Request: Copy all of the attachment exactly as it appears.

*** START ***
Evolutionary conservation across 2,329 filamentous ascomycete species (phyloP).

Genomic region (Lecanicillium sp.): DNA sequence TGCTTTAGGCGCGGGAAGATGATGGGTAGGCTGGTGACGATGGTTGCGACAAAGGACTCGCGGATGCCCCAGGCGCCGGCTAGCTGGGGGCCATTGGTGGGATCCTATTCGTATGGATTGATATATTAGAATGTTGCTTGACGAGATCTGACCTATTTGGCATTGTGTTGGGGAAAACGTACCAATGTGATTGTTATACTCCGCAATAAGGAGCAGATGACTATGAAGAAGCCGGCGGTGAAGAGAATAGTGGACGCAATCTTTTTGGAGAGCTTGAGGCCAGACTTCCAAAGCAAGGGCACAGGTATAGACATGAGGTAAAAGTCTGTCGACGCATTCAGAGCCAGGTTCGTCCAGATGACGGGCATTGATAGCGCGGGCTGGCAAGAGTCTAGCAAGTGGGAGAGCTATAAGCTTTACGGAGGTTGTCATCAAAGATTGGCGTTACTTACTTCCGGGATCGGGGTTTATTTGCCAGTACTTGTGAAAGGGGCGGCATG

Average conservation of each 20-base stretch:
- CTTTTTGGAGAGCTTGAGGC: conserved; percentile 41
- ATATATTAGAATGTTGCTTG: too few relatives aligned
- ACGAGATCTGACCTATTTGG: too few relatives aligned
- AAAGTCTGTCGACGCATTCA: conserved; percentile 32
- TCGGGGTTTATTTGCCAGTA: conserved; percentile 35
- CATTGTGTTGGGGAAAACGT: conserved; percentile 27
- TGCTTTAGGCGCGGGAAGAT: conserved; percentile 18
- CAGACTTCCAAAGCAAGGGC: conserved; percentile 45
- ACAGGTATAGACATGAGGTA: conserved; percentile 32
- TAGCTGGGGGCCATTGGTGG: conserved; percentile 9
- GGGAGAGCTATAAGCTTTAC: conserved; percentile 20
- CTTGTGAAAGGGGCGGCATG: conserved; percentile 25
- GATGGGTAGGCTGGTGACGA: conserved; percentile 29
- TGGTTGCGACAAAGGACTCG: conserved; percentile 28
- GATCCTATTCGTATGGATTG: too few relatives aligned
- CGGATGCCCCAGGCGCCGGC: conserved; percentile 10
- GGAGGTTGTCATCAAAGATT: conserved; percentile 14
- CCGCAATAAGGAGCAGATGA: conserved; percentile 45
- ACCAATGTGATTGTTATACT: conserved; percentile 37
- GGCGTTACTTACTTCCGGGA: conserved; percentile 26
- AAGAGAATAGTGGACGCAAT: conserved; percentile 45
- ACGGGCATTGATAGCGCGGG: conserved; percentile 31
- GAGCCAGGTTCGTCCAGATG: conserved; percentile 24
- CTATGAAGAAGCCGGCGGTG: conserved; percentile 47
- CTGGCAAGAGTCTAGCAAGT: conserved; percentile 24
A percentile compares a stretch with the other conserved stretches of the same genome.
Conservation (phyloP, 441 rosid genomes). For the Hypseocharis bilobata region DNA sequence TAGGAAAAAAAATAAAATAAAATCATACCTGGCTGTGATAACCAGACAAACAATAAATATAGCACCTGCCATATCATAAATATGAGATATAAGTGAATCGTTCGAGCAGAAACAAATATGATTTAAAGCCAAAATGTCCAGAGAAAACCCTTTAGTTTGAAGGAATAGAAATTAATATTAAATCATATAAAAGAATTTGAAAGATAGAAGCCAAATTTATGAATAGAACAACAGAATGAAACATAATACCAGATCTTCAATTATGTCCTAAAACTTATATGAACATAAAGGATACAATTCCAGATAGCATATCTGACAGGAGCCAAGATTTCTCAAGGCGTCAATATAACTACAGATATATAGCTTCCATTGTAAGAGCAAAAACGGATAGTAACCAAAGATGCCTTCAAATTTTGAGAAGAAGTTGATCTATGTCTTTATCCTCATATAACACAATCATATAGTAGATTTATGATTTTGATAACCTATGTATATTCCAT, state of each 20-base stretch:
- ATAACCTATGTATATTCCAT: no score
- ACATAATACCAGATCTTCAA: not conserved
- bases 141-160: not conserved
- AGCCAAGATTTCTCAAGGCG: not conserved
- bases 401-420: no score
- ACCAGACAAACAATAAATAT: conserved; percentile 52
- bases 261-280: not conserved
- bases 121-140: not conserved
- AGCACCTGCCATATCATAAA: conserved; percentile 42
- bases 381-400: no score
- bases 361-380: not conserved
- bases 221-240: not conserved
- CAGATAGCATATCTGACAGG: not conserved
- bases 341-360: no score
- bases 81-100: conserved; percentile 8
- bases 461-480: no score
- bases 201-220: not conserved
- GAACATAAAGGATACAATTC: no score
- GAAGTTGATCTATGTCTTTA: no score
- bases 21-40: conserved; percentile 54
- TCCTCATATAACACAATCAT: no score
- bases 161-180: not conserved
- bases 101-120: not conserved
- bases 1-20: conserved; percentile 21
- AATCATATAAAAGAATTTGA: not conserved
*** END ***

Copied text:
Evolutionary conservation across 2,329 filamentous ascomycete species (phyloP).

Genomic region (Lecanicillium sp.): DNA sequence TGCTTTAGGCGCGGGAAGATGATGGGTAGGCTGGTGACGATGGTTGCGACAAAGGACTCGCGGATGCCCCAGGCGCCGGCTAGCTGGGGGCCATTGGTGGGATCCTATTCGTATGGATTGATATATTAGAATGTTGCTTGACGAGATCTGACCTATTTGGCATTGTGTTGGGGAAAACGTACCAATGTGATTGTTATACTCCGCAATAAGGAGCAGATGACTATGAAGAAGCCGGCGGTGAAGAGAATAGTGGACGCAATCTTTTTGGAGAGCTTGAGGCCAGACTTCCAAAGCAAGGGCACAGGTATAGACATGAGGTAAAAGTCTGTCGACGCATTCAGAGCCAGGTTCGTCCAGATGACGGGCATTGATAGCGCGGGCTGGCAAGAGTCTAGCAAGTGGGAGAGCTATAAGCTTTACGGAGGTTGTCATCAAAGATTGGCGTTACTTACTTCCGGGATCGGGGTTTATTTGCCAGTACTTGTGAAAGGGGCGGCATG

Average conservation of each 20-base stretch:
- CTTTTTGGAGAGCTTGAGGC: conserved; percentile 41
- ATATATTAGAATGTTGCTTG: too few relatives aligned
- ACGAGATCTGACCTATTTGG: too few relatives aligned
- AAAGTCTGTCGACGCATTCA: conserved; percentile 32
- TCGGGGTTTATTTGCCAGTA: conserved; percentile 35
- CATTGTGTTGGGGAAAACGT: conserved; percentile 27
- TGCTTTAGGCGCGGGAAGAT: conserved; percentile 18
- CAGACTTCCAAAGCAAGGGC: conserved; percentile 45
- ACAGGTATAGACATGAGGTA: conserved; percentile 32
- TAGCTGGGGGCCATTGGTGG: conserved; percentile 9
- GGGAGAGCTATAAGCTTTAC: conserved; percentile 20
- CTTGTGAAAGGGGCGGCATG: conserved; percentile 25
- GATGGGTAGGCTGGTGACGA: conserved; percentile 29
- TGGTTGCGACAAAGGACTCG: conserved; percentile 28
- GATCCTATTCGTATGGATTG: too few relatives aligned
- CGGATGCCCCAGGCGCCGGC: conserved; percentile 10
- GGAGGTTGTCATCAAAGATT: conserved; percentile 14
- CCGCAATAAGGAGCAGATGA: conserved; percentile 45
- ACCAATGTGATTGTTATACT: conserved; percentile 37
- GGCGTTACTTACTTCCGGGA: conserved; percentile 26
- AAGAGAATAGTGGACGCAAT: conserved; percentile 45
- ACGGGCATTGATAGCGCGGG: conserved; percentile 31
- GAGCCAGGTTCGTCCAGATG: conserved; percentile 24
- CTATGAAGAAGCCGGCGGTG: conserved; percentile 47
- CTGGCAAGAGTCTAGCAAGT: conserved; percentile 24
A percentile compares a stretch with the other conserved stretches of the same genome.
Conservation (phyloP, 441 rosid genomes). For the Hypseocharis bilobata region DNA sequence TAGGAAAAAAAATAAAATAAAATCATACCTGGCTGTGATAACCAGACAAACAATAAATATAGCACCTGCCATATCATAAATATGAGATATAAGTGAATCGTTCGAGCAGAAACAAATATGATTTAAAGCCAAAATGTCCAGAGAAAACCCTTTAGTTTGAAGGAATAGAAATTAATATTAAATCATATAAAAGAATTTGAAAGATAGAAGCCAAATTTATGAATAGAACAACAGAATGAAACATAATACCAGATCTTCAATTATGTCCTAAAACTTATATGAACATAAAGGATACAATTCCAGATAGCATATCTGACAGGAGCCAAGATTTCTCAAGGCGTCAATATAACTACAGATATATAGCTTCCATTGTAAGAGCAAAAACGGATAGTAACCAAAGATGCCTTCAAATTTTGAGAAGAAGTTGATCTATGTCTTTATCCTCATATAACACAATCATATAGTAGATTTATGATTTTGATAACCTATGTATATTCCAT, state of each 20-base stretch:
- ATAACCTATGTATATTCCAT: no score
- ACATAATACCAGATCTTCAA: not conserved
- bases 141-160: not conserved
- AGCCAAGATTTCTCAAGGCG: not conserved
- bases 401-420: no score
- ACCAGACAAACAATAAATAT: conserved; percentile 52
- bases 261-280: not conserved
- bases 121-140: not conserved
- AGCACCTGCCATATCATAAA: conserved; percentile 42
- bases 381-400: no score
- bases 361-380: not conserved
- bases 221-240: not conserved
- CAGATAGCATATCTGACAGG: not conserved
- bases 341-360: no score
- bases 81-100: conserved; percentile 8
- bases 461-480: no score
- bases 201-220: not conserved
- GAACATAAAGGATACAATTC: no score
- GAAGTTGATCTATGTCTTTA: no score
- bases 21-40: conserved; percentile 54
- TCCTCATATAACACAATCAT: no score
- bases 161-180: not conserved
- bases 101-120: not conserved
- bases 1-20: conserved; percentile 21
- AATCATATAAAAGAATTTGA: not conserved